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Last Updated: Thursday, 14 August, 2003, 04:25 GMT 05:25 UK
Three charged in US missile sting
Hemet Lakhani (right foreground) and Moinuddeen Ahmed Hameed (centre) in court
The suspects allegedly planned to trade 50 missiles
A Briton has been charged in the US with conspiring to sell missiles to terrorists with the aim of shooting down American airliners.

Hemant Lakhani was arrested in Newark, New Jersey, after an elaborate sting operation involving Russian and UK intelligence which stretched back 18 months.

Two other men were charged with helping to fund the alleged deal which was exposed on Tuesday when the three were arrested.

US prosecutors described Mr Lakhani, whose lawyer did not comment after the hearing, as an arms dealer and admirer of Osama Bin Laden.

Missile was bought 'specifically for the purpose of shooting an American airliner out of the sky'
Christopher Christie
US prosecutor

The 68-year-old Briton allegedly tried to sell an Igla missile to an FBI agent posing as an Islamic militant after buying it from Russian intelligence officers posing as suppliers.

Mr Lakhani was formally charged with attempting to provide material support to terrorists and attempting to sell arms without a licence.

Wearing a rumpled striped shirt, he said nothing during the seven-minute hearing.

According to the FBI affidavit, the Igla missile had been intended as a taster for an eventual batch of 50 and Mr Lakhani was looking for a down payment of $500,000 - or 10% of the total - having already secured $30,000.

'Osama a hero'

President George W Bush said the arrest showed that security was tightening in the US.

"The fact that we were able to sting this guy is a pretty good example of what we're doing in order to protect the American people," Mr Bush said.

One of the suspects arrives at the court in Newark
The accused have not commented on the charges
US Attorney Christopher Christie said the accused Briton had shown sympathy for al-Qaeda leader Osama Bin Laden in meetings with an informant posing as the representative of a Somali militant group.

"On many occasions in recorded conversations he referred to... Osama bin Laden as a hero who had done something right and set the Americans straight," Mr Christie told reporters after the hearing.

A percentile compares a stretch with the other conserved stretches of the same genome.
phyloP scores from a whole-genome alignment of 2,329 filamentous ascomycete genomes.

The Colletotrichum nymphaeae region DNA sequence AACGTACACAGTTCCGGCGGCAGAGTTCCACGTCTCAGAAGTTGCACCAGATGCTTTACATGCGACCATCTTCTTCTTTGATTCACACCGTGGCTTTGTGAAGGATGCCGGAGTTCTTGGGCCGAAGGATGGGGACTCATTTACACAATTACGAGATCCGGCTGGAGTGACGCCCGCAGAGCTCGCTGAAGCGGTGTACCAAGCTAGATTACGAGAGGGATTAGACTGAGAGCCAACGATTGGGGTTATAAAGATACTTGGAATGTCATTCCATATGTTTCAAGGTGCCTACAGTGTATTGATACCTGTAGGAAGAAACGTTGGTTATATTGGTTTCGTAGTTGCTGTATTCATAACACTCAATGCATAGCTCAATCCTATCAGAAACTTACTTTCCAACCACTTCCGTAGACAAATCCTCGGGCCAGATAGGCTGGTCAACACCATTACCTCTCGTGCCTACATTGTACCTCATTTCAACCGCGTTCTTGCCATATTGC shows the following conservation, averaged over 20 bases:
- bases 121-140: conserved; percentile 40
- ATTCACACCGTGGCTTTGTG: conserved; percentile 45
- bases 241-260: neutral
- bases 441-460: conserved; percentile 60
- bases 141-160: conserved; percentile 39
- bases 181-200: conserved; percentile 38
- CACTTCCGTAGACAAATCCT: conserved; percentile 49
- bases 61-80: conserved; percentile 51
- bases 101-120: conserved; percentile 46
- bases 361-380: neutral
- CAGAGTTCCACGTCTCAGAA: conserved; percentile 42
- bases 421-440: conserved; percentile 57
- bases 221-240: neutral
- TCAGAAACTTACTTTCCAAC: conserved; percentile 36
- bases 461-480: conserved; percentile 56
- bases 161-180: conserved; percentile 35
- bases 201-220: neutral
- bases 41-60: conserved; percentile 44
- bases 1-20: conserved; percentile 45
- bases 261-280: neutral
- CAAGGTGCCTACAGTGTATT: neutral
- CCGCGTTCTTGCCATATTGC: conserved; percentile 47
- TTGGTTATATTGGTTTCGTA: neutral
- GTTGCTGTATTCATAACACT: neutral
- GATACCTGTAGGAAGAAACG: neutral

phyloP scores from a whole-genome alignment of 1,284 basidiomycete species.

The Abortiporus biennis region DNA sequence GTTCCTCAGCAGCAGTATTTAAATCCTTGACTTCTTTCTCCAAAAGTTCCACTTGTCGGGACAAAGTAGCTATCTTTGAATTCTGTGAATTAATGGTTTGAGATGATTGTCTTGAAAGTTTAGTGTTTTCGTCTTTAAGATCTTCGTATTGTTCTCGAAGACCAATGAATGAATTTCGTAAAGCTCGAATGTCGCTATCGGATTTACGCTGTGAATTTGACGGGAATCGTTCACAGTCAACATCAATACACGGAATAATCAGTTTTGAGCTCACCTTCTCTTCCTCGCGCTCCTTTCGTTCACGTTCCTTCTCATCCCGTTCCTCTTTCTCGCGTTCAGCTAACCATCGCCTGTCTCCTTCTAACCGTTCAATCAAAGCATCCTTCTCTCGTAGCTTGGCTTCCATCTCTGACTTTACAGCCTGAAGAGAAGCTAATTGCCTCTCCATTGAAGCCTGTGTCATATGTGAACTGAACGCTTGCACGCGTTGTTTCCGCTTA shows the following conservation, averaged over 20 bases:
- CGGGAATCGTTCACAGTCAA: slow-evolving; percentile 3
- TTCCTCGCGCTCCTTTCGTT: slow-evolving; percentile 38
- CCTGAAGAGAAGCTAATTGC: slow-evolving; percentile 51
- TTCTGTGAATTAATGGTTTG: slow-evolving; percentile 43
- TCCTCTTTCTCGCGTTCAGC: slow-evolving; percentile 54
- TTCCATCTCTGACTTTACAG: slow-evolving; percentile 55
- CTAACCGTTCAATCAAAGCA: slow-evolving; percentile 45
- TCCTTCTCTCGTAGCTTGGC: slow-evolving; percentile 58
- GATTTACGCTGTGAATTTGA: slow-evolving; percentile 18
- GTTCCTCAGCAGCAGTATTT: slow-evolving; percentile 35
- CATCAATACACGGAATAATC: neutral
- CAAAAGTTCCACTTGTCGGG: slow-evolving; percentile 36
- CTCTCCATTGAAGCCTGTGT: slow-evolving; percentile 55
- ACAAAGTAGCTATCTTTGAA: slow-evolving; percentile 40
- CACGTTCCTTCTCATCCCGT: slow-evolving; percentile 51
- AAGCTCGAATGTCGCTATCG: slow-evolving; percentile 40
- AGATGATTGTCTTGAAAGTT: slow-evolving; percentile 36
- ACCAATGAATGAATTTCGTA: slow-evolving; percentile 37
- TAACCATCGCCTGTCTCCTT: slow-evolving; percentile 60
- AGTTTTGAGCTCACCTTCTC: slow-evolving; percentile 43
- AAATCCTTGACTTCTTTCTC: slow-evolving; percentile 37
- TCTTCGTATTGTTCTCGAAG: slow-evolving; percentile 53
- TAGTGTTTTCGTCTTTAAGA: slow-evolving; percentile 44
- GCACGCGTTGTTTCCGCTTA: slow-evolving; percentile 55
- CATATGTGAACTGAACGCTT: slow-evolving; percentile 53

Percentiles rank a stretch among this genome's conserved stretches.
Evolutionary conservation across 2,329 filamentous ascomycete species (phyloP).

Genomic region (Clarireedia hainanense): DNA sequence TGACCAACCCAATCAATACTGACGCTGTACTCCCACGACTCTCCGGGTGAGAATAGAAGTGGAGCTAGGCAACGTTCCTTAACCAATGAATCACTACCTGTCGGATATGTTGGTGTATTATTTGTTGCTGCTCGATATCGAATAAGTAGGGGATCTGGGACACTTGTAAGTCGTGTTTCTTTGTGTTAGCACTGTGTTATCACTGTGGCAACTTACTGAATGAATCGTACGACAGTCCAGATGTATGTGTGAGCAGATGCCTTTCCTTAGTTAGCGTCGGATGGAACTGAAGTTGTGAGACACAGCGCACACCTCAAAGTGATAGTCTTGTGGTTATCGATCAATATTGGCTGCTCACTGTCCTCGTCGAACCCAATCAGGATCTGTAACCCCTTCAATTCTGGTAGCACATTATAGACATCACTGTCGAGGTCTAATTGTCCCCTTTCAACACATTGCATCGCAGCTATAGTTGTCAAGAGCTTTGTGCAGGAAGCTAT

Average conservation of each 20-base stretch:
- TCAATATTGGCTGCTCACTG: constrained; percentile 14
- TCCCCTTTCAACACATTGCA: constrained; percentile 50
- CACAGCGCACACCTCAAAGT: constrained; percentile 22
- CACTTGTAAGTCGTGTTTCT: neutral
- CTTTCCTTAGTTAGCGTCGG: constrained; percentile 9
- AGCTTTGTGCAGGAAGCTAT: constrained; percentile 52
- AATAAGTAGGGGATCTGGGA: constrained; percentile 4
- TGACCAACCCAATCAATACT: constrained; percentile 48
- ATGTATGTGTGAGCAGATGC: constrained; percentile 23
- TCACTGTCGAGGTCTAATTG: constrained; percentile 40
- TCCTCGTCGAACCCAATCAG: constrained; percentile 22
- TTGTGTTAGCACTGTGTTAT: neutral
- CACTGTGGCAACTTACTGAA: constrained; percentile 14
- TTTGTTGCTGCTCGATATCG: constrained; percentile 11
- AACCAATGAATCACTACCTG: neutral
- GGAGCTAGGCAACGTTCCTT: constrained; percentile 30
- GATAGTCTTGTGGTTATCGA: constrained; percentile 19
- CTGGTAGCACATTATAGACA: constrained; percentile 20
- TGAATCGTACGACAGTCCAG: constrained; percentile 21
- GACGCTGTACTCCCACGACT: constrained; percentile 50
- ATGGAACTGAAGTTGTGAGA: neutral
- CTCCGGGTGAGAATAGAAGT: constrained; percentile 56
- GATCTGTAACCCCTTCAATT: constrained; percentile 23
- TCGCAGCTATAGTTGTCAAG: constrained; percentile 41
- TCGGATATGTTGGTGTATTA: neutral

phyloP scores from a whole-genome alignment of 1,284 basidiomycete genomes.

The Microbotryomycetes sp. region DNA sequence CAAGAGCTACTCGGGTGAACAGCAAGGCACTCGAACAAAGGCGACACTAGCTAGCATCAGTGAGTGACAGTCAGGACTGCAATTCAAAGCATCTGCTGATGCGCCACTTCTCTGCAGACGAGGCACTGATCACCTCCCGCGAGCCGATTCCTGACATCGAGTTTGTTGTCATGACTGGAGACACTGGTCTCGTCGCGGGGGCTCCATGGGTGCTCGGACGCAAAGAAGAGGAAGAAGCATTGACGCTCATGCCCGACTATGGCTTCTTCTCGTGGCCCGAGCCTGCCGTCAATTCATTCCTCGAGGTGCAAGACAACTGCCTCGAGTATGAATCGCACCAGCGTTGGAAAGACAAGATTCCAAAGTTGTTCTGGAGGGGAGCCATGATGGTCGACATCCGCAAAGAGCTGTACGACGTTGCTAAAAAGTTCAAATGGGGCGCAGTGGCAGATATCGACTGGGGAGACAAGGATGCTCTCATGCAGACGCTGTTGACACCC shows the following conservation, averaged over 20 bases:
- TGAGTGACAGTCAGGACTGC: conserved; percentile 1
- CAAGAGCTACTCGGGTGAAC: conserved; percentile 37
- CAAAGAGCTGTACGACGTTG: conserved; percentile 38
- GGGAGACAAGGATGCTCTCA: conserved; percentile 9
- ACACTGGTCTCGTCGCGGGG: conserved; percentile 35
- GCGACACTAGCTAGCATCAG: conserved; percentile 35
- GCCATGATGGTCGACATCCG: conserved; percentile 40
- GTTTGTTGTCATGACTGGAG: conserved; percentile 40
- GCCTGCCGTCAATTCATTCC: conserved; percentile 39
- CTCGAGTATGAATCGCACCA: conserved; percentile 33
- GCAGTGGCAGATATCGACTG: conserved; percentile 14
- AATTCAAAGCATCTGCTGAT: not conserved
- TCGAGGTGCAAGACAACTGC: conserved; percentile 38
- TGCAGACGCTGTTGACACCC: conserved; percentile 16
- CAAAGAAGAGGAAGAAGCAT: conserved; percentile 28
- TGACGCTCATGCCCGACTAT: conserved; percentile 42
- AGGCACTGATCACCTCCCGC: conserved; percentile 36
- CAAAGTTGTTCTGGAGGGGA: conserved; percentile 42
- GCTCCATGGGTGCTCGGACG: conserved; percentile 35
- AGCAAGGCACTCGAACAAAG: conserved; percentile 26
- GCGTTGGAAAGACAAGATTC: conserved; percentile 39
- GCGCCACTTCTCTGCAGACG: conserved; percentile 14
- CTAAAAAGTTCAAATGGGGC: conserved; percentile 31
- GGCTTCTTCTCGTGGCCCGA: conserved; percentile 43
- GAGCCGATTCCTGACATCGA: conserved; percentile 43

According to the FBI affidavit, which is based on 150 conversations recorded between December 2001 and 13 August 2003, Mr Lakhani speaks of shooting down a commercial aircraft to "shake the economy" of the US.

Remanded in custody alongside Mr Lakhani was Moinuddeen Ahmed Hameed, an Indian citizen living in Malaysia, who was charged with conspiring to operate an illegal money-transmitting business to pay for the imported missile.

A third man, American Yehuda Abraham, was remanded on the same money-laundering charges in a Manhattan court.

Secret shipment

Mr Lakhani, a married man of Indian origin, normally lives in London.

He left London for New York on Sunday after allegedly arranging the Igla purchase at an arms factory in St Petersburg for $85,000, then organising for it to be shipped to Baltimore, disguised as medical equipment.


He was arrested at a Newark hotel after collecting a crate allegedly containing the missile.

The other suspects were later picked up at a New York gem dealership.

US prosecutors described the Russian Government's role in the sting as indispensable and a spokesman for Russia's FSB said it was the first operation of its kind since the Cold War.

BBC Russian Affairs Analyst Stephen Dalziel notes, however, that one sting operation will not be enough to convince observers that there is no longer any danger of Russian-made weapons falling into terrorist hands.

Fears over airline security were underlined on Wednesday when British Airways (BA) suspended flights to Saudi Arabia amid an apparently unrelated terror alert.

Shoulder-held surface-to-air missiles were fired unsuccessfully at an Israeli airliner as it took off from Mombasa in Kenya last November in an attack linked to al-Qaeda.

The Igla missile, which has a four-kilometre range and an infrared capability, is thought to have downed at least one Russian helicopter in Chechnya.

The Igla provided by the Russian security services in this case was dummy which could not have been fired.

The BBC's Nick Bryant
outside the New Jersey Federal Court


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